Pan-democratic parties will vote against the controversial Copyright (Amendment) Bill 2014, if their suggested changes to fix loopholes are rejected during a second reading at Legislative Council next week. However, the government may have already secured the votes it needs to pass the bill.

The bill has been dubbed “Internet Article 23” – Article 23 being Hong Kong’s ill-fated national security law. The bill is intended to extend the protection of copyright owners to the internet. However, netizens, internet freedom advocacy groups and lawmakers have expressed concerns that it could limit the creation and distribution of all derivative works, including popular parody pictures online, as it does not include an open-ended exemption for “user generated content,” a “contract override” nor a “fair use” term.

Under the new bill to be discussed, netizens could be prosecuted for the offence of obtaining “access to a computer with intent to commit an offence or with a dishonest intent.” They may face legal action from copyright owners if they use copyrighted material for remixes.

Lawmakers from the Labour Party, Civic Party and People Power have proposed amendments to include terms to protect netizens from uncertain risk of prosecution from derivative works such as rewritten song lyrics or screen captures from television shows and movies.

Pan-democrats parties will vote down the controversial copyright bill, if their major amendments to the bill to fix the loopholes are rejected.
Pan-democrat parties will vote down the controversial copyright bill, if their major amendments to the bill to fix the loopholes are rejected. Photo: Stand News.

Symbolic vote down
The Democratic Party, along with the parties that proposed the amendments, have decided that if the amendments are not passed, they will vote down the bill.

Lo Kin-hei, vice-chairman of the Democratic Party, said that netizens and his party members were worried that parody pictures and screen captures may be considered illegal activity according to the new bill and, if the action is not exempted in the bill, the government may prosecute individuals who use such images.

Lo said that considering the government often uses its power without limit, the bill should be voted down, Apple Daily reported.

In a statement issued on Facebook, the Civic Party said if amendments proposed by its lawmaker Dennis Kwok Wing-hang were rejected, the party would vote down the bill during the third reading.

Lawmaker Raymond Wong Yuk-man is to start a filibuster to stall the bill by proposing over 903 amendments, but these are yet to be approved by LegCo president Jasper Tsang Yok-sing.

However, since the bill was proposed by the government, only votes from half of the lawmakers present at the meeting are required for it to be passed, which means the government may have already secured the votes required from the pro-Beijing camp, which has 43 out of 70 lawmakers.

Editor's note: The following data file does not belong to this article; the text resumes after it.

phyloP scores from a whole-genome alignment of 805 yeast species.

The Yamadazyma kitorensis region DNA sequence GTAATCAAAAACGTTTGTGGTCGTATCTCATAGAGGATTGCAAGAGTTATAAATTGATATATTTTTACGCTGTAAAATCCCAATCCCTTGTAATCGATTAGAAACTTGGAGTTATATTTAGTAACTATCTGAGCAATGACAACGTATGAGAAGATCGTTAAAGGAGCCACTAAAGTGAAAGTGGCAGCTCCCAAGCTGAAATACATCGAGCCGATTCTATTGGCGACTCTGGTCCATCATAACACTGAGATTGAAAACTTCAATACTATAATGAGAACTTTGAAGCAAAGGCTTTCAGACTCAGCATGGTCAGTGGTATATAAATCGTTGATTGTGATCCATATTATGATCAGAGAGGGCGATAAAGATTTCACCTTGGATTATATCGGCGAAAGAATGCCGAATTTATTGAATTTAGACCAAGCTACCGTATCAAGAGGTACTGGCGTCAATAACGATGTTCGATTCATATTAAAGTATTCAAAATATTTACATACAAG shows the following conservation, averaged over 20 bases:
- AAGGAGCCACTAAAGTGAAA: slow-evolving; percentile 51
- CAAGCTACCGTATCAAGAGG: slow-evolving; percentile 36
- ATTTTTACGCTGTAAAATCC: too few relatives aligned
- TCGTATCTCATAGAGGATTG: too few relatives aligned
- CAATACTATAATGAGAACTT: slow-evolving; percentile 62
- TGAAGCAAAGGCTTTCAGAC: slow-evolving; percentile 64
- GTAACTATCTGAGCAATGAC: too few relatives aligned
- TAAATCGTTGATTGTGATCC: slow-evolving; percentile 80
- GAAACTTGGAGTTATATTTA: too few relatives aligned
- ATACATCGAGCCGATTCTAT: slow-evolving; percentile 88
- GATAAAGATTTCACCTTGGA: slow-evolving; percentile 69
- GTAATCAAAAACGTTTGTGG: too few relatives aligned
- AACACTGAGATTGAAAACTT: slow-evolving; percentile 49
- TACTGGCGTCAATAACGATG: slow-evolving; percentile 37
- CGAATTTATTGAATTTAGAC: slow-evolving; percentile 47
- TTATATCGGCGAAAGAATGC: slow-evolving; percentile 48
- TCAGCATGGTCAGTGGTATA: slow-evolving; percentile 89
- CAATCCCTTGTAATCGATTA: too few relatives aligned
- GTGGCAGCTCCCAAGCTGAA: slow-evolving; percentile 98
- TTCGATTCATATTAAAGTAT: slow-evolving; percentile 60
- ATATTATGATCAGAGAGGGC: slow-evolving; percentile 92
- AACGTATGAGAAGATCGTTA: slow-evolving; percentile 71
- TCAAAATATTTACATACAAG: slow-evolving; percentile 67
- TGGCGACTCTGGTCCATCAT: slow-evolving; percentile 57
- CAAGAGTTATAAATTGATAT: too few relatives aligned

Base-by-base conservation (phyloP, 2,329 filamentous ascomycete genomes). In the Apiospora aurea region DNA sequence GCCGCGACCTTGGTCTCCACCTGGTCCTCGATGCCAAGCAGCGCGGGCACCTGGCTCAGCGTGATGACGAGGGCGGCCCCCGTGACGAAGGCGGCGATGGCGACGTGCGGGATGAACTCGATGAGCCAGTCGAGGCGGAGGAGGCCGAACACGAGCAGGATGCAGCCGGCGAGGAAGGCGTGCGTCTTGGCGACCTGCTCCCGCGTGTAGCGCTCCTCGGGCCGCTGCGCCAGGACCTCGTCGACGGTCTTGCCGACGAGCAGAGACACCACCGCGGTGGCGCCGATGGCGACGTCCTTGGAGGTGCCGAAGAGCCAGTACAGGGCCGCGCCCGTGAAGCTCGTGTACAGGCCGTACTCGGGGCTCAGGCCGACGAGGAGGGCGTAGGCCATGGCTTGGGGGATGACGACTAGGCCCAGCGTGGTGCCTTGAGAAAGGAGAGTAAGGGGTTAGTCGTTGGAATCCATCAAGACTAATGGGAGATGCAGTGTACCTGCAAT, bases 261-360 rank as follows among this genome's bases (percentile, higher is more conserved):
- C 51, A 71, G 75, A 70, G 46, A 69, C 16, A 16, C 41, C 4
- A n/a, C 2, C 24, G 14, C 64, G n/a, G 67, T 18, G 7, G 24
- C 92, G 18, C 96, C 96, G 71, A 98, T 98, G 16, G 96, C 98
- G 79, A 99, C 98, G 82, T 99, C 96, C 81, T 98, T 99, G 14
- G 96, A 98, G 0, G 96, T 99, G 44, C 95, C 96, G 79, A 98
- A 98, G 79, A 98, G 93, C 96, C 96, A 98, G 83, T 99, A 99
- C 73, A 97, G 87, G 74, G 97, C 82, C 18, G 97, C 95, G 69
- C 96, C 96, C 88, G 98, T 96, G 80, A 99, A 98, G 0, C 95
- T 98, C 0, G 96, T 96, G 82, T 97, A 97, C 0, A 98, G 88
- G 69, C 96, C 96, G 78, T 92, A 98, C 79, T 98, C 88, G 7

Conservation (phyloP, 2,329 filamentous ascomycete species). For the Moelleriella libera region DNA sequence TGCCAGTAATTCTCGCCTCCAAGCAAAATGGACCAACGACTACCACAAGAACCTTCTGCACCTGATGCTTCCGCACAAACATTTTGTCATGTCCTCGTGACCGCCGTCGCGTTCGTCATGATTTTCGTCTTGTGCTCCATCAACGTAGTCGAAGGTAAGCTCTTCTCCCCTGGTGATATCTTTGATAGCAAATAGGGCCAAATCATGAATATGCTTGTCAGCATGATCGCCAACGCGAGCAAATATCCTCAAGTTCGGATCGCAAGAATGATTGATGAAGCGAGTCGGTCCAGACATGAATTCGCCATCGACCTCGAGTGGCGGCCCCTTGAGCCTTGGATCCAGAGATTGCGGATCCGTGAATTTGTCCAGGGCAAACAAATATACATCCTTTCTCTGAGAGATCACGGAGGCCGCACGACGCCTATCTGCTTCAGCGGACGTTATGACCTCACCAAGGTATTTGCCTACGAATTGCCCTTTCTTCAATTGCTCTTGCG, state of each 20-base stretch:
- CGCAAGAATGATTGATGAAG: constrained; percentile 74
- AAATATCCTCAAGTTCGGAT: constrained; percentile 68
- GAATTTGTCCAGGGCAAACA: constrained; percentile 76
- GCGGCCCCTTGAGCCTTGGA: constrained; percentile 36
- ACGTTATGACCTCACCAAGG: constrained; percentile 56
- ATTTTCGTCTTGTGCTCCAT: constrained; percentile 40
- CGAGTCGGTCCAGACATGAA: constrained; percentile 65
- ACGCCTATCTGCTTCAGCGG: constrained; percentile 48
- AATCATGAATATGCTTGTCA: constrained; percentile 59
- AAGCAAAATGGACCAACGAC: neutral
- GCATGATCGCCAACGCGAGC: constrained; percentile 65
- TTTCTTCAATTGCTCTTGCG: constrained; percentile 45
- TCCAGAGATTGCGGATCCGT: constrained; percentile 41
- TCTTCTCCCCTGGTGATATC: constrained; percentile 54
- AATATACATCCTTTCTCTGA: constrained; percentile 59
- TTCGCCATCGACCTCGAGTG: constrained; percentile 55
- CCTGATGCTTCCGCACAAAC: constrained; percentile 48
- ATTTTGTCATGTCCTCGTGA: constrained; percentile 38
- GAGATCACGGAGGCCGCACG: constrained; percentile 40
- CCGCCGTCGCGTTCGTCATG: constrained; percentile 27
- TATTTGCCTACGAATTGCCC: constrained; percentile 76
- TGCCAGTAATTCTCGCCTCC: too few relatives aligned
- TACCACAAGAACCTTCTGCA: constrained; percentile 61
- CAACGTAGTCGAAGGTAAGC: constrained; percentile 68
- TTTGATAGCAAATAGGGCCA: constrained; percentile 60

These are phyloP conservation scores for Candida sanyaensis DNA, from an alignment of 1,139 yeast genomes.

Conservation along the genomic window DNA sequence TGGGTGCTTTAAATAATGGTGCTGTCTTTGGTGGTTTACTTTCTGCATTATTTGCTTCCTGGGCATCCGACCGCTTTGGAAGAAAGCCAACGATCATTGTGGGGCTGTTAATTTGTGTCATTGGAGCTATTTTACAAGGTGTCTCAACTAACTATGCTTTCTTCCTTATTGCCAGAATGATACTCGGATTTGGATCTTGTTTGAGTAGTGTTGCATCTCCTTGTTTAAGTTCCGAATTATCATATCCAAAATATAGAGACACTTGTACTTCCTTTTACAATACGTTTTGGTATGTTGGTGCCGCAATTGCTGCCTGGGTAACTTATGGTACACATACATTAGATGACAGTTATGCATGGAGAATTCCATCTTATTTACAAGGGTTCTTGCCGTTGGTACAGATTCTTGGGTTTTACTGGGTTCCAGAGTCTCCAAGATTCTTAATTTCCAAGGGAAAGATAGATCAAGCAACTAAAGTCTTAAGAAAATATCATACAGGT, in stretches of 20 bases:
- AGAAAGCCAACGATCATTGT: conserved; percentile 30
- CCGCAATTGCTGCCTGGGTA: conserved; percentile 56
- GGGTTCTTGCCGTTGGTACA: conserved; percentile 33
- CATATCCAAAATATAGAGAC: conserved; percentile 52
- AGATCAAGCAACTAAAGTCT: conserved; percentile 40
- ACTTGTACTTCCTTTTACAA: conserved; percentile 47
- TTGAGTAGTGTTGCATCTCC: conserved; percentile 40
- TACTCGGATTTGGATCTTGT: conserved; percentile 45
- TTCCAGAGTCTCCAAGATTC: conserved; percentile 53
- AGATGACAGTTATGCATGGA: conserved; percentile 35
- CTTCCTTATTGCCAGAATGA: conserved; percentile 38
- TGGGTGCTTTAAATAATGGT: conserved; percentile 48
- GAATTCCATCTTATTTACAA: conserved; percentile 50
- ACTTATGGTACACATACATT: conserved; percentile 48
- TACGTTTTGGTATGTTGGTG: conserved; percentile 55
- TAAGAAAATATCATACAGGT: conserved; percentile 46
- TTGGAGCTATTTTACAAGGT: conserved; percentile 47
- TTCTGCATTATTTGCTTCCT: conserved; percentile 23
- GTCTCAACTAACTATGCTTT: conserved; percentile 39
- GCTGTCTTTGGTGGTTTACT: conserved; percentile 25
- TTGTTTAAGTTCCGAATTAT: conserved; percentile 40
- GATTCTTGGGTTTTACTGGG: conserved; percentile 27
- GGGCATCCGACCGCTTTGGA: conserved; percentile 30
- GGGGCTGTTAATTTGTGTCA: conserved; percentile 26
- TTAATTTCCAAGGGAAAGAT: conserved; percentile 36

Ultimately, it will all come down to which lawmakers will be absent from the key meeting.

An illustrator's work on the possible harm of the new copyright bill.
An illustrator’s work on the possible harm of the new copyright bill. Photo: Facebook/boilingfrog.

Government rejection of protection
The bill was originally proposed by the government in 2011, but it was abandoned temporarily after strong opposition from netizens and filibustering in LegCo.

Following consultations in 2013, the bill features a “fair dealing” term, usually found in common law countries. It states that using copyrighted works for purposes such as parody, satire, pastiche, caricature, criticism, review, quotation, education, research and news reporting is not be an infringement of copyright.

However, netizens were still worried that this term may limit the kind of materials they can create and publish, and thus they urged for an open-ended exemption model to protect any non-commercial work for personal use.

The government rejected the proposal saying it was vague and may not match with international agreements. They said the change was too big and out of the scope of the current legislation.

In November last year, during the pro-democracy Occupy protests, some protesters gathered outside the LegCo in response to a false rumour that the bill would be passed on that day. Some smashed a door at LegCo, three were jailed for three and a half months and one received a community service sentence.

Kris Cheng is a Hong Kong journalist with an interest in local politics. His work has been featured in Washington Post, Public Radio International, Hong Kong Economic Times and others. He has a BSSc in Sociology from the Chinese University of Hong Kong. Kris is HKFP's Editorial Director.